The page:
Official Report (Hansard)
Date: 28 February 2012
PDF version of this report (225.81 kb)
Committee for Agriculture and Rural Development
Programme for Government: DARD Position
The Chairperson: I welcome Pauline Keegan, Paul Donnelly, Owen Denny, Graeme Wilkinson and Keith Morrison. You are very welcome to the Committee. I will give you a moment to get settled in. We have so many officials here today, which shows the importance of the Programme for Government to the Department of Agriculture and Rural Development (DARD) and to overall government. Without further ado, who is going to lead off?
Mr Graeme Wilkinson (Department of Agriculture and Rural Development): Thank you for the opportunity to come along today to talk to you about the Department's input to the Programme for Government. As you will be aware, the Minister came along on 14 February to provide some briefing on our input to the Programme for Government. We also talked about the various issues that are impacting on the Department over the same period. At that session, the Minister offered officials to come along and provide further detail around the various commitments in the Programme for Government. That is why we are here today: to provide that additional briefing.
To recap, there are 76 commitments in the Programme for Government, and DARD has responsibility for delivering on four. I will outline those again to the Committee. They are: to bring forward a £13 million package to tackle rural poverty and isolation across the three years; to eradicate brucellosis by March 2014; to develop a strategic plan for the agrifood sector, in conjunction with the Department of Enterprise, Trade and Investment (DETI); and to advance the relocation of the headquarters of the Department by 2015.
As the research officer just outlined, the consultation on the Programme for Government has now closed, and we are working with Office of the First Minister and deputy First Minister (OFMDFM) officials considering the various responses to that consultation process and developing our delivery agreements, which will include key milestones. Those will be published at the start of April and will be available on the departmental website.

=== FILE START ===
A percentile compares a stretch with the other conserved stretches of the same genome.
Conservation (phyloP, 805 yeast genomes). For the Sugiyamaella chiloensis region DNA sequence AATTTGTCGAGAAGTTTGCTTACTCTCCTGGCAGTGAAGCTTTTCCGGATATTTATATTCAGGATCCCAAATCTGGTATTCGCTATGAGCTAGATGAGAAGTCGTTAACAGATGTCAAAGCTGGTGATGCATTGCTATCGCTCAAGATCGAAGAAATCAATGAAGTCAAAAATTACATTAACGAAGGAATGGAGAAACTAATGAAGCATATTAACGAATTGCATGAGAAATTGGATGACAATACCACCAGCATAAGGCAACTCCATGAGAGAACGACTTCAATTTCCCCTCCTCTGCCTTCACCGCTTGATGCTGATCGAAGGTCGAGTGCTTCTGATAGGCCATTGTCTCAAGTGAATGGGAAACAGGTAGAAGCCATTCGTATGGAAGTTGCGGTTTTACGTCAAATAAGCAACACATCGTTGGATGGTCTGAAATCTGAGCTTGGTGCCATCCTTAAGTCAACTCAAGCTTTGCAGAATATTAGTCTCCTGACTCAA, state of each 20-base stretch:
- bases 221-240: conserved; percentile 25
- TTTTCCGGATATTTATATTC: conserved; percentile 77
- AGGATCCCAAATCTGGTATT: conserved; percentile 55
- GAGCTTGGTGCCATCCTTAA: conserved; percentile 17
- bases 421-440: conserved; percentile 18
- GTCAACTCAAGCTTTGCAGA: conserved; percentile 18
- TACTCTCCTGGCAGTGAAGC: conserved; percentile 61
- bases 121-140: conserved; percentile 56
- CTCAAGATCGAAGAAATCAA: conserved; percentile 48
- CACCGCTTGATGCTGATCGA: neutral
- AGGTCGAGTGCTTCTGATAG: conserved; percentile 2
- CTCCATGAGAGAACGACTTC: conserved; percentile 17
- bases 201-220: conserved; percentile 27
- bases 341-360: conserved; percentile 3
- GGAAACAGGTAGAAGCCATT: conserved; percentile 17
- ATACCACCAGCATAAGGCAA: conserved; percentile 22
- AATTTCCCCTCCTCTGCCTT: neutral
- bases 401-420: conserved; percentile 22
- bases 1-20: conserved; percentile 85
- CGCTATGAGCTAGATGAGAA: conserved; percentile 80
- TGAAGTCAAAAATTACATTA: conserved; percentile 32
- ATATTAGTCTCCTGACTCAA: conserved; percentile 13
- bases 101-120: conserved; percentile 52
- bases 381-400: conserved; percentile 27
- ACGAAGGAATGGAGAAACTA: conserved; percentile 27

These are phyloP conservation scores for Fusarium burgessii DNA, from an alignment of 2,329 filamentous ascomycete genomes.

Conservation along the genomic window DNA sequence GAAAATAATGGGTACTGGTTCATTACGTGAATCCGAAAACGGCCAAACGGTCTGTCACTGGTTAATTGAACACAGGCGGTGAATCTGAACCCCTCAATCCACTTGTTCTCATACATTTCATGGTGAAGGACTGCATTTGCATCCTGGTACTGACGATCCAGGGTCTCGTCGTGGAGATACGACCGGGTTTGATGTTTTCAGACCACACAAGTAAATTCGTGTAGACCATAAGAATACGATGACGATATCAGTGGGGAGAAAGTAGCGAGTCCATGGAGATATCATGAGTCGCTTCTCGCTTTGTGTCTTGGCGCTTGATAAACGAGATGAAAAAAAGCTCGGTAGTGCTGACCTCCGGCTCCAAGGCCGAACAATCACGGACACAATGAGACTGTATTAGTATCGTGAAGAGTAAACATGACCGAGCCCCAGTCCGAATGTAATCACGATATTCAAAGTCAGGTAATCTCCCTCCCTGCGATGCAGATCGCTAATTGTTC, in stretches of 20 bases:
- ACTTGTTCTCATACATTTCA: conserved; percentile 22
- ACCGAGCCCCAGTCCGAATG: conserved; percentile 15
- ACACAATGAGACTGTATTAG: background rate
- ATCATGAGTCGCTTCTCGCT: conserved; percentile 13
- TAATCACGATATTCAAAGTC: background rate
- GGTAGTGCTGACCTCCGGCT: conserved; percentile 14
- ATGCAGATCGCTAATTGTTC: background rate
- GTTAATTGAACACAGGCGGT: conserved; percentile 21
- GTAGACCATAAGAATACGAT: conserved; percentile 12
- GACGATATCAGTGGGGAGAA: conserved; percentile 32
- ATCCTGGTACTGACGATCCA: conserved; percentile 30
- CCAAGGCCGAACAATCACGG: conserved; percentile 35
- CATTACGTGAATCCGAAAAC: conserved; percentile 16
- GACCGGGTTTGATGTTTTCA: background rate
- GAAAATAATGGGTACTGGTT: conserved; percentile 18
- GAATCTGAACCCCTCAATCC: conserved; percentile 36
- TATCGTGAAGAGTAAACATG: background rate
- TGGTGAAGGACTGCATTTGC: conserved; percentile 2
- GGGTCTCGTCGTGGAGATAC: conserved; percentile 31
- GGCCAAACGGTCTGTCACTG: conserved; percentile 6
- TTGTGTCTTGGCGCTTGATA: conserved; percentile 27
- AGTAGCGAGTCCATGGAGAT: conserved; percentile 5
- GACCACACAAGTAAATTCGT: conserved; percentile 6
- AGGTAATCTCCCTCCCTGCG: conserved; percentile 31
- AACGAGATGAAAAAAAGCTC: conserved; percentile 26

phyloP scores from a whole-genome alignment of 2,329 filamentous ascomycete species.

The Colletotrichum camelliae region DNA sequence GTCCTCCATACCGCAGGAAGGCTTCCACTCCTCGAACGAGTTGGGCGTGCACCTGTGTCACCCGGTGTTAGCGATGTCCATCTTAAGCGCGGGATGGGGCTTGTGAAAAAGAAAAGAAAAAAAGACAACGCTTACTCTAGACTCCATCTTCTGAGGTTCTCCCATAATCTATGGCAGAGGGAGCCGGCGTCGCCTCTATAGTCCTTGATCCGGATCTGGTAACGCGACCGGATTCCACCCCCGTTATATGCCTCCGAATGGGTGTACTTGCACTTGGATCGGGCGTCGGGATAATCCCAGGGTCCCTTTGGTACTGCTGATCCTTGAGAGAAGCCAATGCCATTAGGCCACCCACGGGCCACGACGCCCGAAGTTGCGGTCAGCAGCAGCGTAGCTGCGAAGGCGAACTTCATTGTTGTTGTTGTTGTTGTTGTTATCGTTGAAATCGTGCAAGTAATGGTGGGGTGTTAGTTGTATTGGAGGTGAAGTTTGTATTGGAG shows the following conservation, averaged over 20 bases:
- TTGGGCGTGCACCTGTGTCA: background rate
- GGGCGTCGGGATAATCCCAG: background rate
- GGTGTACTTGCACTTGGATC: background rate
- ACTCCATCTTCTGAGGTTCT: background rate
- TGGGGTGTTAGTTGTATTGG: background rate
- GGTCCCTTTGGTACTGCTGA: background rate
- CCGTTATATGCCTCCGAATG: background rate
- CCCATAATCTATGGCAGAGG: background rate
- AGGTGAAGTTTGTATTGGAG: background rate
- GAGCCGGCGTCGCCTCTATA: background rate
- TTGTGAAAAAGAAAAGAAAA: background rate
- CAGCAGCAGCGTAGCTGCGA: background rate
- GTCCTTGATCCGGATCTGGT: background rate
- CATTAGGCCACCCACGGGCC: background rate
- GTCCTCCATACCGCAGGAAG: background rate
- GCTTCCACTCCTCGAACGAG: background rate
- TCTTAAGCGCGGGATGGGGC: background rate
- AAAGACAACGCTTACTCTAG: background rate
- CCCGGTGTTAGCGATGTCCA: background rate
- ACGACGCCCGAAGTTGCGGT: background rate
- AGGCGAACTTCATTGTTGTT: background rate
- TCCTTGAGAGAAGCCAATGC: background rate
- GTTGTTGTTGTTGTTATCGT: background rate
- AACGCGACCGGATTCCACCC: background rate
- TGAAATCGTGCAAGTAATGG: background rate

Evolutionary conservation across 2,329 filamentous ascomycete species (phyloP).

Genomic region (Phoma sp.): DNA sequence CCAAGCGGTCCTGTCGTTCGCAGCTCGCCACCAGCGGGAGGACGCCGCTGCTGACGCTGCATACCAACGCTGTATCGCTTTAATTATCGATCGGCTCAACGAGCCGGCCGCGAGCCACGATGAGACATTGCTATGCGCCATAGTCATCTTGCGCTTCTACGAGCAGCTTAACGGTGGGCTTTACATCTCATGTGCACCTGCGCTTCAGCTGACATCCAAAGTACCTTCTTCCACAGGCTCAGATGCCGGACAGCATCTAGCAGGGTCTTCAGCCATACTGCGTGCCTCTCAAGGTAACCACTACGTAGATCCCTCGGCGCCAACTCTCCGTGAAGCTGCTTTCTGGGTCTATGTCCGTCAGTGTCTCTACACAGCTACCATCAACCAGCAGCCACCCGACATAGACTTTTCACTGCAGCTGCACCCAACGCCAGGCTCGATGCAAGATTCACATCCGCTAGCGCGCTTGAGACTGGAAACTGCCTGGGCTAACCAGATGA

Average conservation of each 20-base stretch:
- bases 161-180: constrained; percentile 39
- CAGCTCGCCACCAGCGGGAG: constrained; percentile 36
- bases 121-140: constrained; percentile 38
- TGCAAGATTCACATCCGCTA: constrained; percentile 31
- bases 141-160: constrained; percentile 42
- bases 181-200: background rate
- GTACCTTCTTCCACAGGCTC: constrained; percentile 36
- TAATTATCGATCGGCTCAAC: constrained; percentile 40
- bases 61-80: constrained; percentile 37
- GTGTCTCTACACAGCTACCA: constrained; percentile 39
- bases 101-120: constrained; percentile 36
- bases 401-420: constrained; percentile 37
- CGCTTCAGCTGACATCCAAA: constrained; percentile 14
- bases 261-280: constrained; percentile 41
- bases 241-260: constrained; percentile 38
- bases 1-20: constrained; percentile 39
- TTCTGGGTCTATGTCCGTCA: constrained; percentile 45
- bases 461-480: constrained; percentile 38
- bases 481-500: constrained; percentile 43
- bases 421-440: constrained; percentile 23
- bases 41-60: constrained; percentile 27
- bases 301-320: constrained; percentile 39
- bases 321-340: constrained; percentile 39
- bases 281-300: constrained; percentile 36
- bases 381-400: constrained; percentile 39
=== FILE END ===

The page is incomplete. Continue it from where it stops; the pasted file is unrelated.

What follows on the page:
Having looked at the various consultation responses, the Department has taken the opportunity to revise the wording of two of the commitments. In relation to the rural poverty programme, the commitment now reads:
"a £13 million package to tackle rural poverty and social and economic isolation in the next three years."
That reflects the wide programme that we are now introducing. Pauline will talk about that later.
In relation to the relocation of our headquarters, we have also amended the wording of that commitment slightly. It now says:
"We will begin construction and refurbishment of the future DARD headquarters in a rural area by 2015."
Those two commitments will have to go through a process of approval by the Department of Finance and Personnel (DFP), OFMDFM and, ultimately, the Executive, before they are published. Otherwise, the commitments remain unchanged.
The Committee has been provided with a short brief on each of the commitments. My colleagues and I are happy to provide a little more detail around each of those. Keith Morrison will provide some information around the agrifood strategy, Owen Denny will provide some more detail around the brucellosis target, and Pauline and Paul will deal with the anti-poverty commitment.
As the HQ relocation falls within my area of responsibility, I will provide the Committee with a brief update as to where we are in relation to that project. The Minister mentioned in her presentation that we have now received approval for the strategic outline case from DFP. That allows us to start the process of completing an outline business case (OBC). The Committee will be aware that that is a much more detailed process and will take considerably more time. There is a lot of analysis to be gone into on that. However, our intention is to have that outline business case approved by the end of the 2012-13 financial year.
We are very mindful that there are lot of intricacies involved in that, so we have developed fairly comprehensive governance arrangements to ensure that we make an informed decision around that project. We have established a programme board to oversee the project, chaired by the senior director of finance in the Department, which has representation from all areas of the Department. We also have input from our colleagues in the Strategic Investment Board (SIB) and DFP that will ultimately assist in the process of completing the OBC.
We have established a consultative forum within the Department, chaired by a non-executive director. We also have a Whitley committee to ensure that the views of staff are considered throughout the process. Once the OBC has been completed, we will move into the procurement phase, which is likely to be in the 2013-14 financial year. We will ultimately seek to start any refurbishment or construction in the 2014-15 financial year.
Hopefully, that gives the Committee a bit of a flavour of where we are on that project. If you are content, I will pass over to Keith, who will provide the Committee with a bit more detail on the strategy.
Mr Keith Morrison (Department of Agriculture and Rural Development): Briefly, I have responsibility for the agrifood strategy. I should stress at the outset that it is a joint responsibility with DETI and Invest NI. It is one of the only Programme for Government targets that cuts across Departments, which is important. We are very pleased that it is in the Programme for Government. It is a crucial piece of work. We are also very pleased that the economic strategy recognises the importance and potential of the sector. It is important for us to ensure that it stays there.